I was surprised at the visceral reaction I felt when a lot of Pennsylvania counties were given the coveted “yellow” status to reopen and our county was not. Wait a minute! We only have a quarter of the cases that some of the reopened counties have. How are they even making these decisions? Even though we are doing fine one day at a time, another week of stay-at-home seemed an unreasonable burden. How long, Lord, how long?
That’s the thing. Historically it has always taken a number of years for the fury of a pandemic to die out. The Black Death cycled its deadly way through London roughly every 20 years for nearly 3 centuries. When Jenner started developing his smallpox vaccine, he hoped to completely eradicate this deadly disease. It took nearly 2 centuries, and in the meantime it wiped out the vast majority of the native populations in the New World. With Covid19 we have a crashing, killer wave of unpredictability just hanging over us.
At this point, me being no expert, it feels like the uncertainty and rabid safety-first idea is a bigger threat than the disease. Those who work with critically ill patients, who see the way it actually does kill seemingly healthy people, cannot afford to have such a cavalier attitude about it. Sometimes I hear of Christians who are blatantly disregarding what they are instructed to do and spreading insurrection on social media. I wonder about this.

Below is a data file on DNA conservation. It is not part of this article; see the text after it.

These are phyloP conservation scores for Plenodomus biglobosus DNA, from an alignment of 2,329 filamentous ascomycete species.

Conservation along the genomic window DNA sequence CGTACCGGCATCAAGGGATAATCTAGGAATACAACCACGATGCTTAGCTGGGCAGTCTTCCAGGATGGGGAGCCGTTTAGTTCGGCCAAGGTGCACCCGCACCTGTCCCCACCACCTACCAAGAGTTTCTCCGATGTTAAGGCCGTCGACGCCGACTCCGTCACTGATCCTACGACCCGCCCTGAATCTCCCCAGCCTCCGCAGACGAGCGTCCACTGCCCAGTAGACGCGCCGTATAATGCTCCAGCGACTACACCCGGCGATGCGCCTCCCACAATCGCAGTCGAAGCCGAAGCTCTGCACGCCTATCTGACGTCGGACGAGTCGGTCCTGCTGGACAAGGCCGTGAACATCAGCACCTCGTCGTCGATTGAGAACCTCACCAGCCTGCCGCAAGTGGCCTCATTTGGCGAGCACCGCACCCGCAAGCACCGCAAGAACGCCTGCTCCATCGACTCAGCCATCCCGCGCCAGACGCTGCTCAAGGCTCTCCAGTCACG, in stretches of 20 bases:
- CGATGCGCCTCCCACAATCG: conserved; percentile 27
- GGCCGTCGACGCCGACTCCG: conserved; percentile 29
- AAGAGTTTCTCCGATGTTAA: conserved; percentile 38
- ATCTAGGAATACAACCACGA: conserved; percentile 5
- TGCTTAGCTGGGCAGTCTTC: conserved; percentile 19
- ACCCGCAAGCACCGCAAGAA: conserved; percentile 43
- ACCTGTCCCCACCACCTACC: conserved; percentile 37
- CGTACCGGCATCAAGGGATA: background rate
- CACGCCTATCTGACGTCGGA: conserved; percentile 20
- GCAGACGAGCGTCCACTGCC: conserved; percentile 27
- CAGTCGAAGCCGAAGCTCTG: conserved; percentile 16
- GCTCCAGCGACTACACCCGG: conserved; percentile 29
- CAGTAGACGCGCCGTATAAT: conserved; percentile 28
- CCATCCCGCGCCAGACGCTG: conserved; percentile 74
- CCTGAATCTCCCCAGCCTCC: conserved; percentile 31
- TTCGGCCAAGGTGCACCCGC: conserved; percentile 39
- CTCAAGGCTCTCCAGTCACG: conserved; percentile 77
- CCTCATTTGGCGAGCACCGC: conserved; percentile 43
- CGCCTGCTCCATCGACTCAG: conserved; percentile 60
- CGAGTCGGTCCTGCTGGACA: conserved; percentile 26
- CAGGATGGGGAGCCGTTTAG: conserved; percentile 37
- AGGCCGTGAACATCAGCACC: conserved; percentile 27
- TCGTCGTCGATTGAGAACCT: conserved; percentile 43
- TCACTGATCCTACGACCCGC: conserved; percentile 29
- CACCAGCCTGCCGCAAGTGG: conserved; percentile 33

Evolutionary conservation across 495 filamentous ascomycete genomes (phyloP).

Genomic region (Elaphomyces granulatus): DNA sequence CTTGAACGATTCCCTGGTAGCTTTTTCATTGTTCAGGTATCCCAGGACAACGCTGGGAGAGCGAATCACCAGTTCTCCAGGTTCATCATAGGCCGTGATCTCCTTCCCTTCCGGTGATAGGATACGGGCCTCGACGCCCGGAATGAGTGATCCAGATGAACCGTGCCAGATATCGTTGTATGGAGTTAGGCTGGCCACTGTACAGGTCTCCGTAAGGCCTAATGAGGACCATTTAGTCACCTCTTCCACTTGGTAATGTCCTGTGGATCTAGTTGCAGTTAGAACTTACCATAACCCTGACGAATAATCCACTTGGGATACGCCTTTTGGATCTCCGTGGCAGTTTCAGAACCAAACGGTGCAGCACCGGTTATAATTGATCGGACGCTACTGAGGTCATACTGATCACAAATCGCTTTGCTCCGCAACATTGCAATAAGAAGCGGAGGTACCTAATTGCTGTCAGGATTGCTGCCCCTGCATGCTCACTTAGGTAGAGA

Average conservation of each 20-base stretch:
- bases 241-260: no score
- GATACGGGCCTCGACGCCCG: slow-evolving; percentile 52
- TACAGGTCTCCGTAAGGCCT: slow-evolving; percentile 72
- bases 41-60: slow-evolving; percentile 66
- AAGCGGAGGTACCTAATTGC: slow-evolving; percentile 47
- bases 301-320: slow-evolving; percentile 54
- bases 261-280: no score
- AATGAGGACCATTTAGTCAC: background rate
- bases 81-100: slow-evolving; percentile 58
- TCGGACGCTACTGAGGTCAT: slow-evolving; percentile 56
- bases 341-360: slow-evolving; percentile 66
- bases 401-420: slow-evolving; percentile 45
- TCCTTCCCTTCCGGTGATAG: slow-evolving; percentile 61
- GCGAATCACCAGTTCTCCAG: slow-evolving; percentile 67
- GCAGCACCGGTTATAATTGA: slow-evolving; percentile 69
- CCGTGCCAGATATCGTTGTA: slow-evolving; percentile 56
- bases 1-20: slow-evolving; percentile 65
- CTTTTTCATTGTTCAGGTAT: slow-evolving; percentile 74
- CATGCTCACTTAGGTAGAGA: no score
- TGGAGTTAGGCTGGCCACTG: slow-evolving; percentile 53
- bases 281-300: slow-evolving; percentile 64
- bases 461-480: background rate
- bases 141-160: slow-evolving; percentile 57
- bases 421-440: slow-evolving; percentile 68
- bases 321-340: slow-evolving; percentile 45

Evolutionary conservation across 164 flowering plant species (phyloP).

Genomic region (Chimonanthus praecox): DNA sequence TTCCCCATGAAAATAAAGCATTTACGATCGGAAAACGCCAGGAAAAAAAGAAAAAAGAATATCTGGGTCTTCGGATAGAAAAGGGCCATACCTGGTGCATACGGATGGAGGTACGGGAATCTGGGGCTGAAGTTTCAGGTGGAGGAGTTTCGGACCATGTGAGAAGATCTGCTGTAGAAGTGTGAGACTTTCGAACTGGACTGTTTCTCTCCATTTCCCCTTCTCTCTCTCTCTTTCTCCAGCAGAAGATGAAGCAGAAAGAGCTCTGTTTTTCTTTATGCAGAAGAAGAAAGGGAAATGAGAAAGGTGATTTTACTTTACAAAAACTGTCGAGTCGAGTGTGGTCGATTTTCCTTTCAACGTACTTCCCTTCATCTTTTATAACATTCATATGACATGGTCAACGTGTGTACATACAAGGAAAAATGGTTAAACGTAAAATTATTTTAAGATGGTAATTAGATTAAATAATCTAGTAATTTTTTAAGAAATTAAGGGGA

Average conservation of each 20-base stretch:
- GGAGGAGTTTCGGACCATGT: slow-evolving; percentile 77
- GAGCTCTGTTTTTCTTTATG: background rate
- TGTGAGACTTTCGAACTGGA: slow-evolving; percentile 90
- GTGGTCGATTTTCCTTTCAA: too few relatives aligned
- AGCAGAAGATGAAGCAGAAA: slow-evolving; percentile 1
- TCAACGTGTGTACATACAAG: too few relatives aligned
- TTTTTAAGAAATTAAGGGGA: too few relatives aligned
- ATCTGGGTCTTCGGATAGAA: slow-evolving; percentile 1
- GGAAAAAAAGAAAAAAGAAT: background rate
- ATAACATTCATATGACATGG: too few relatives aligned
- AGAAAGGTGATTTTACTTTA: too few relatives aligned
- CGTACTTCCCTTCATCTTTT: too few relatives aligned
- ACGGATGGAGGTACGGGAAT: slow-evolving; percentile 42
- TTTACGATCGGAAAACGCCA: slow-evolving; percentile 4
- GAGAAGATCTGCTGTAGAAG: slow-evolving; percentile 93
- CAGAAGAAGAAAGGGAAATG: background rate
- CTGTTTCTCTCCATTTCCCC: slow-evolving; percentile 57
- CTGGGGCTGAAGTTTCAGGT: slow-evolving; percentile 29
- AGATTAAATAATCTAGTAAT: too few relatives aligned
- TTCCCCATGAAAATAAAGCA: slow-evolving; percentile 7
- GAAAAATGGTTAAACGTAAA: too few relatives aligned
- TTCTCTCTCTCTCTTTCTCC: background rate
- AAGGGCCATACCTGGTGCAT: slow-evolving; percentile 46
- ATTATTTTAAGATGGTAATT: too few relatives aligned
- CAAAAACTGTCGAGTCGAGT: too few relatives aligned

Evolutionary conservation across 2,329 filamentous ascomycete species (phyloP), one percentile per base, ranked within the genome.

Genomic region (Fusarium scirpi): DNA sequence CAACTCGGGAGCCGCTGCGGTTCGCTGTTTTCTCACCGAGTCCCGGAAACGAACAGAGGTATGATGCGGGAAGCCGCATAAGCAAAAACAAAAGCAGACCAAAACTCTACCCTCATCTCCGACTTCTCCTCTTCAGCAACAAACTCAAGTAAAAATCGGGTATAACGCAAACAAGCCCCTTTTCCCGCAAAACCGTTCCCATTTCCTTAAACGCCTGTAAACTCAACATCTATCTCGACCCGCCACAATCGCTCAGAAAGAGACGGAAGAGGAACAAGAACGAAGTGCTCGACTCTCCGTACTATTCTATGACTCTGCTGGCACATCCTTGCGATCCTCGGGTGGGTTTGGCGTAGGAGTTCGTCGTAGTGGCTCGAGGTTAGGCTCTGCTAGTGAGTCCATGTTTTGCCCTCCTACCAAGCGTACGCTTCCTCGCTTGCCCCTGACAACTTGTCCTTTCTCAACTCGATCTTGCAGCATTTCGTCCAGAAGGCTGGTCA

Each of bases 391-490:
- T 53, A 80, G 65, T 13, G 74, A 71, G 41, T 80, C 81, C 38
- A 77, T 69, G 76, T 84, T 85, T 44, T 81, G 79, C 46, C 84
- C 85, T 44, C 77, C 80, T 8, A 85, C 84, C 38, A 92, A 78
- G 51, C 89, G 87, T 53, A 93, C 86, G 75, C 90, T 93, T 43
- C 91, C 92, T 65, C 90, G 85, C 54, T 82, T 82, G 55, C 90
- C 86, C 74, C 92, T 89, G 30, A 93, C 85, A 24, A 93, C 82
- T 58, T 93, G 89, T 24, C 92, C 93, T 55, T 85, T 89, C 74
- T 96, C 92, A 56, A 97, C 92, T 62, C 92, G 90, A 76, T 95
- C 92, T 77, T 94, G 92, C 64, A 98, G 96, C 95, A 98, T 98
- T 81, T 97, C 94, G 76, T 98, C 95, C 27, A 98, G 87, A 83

What if our experts had told us all along, “Just keep doing life as usual. There’s nothing we can do about it, and we want you to get herd immunity for the good of all. Not only that, we cannot afford to make our economy suffer. Money is definitely more important than grandpa. If you perish, you perish.” In this imaginary scenario the numbers of cases are exactly the same and the death rates are the same. There is still no cure. Nothing is different except what those in authority said. Yet, if that were what our medical scientists and political leaders had said, we would be vigorously crucifying them and posting about it with great satisfaction because they didn’t take measures to protect us all. We would be clamoring for the media to tell us what is happening and we would be sure it is a cover-up of mass proportions. We might even be staying home because we think it is a good idea. We might wear masks. At least it would have been our own ideas and not some other person who has no business telling us what to do.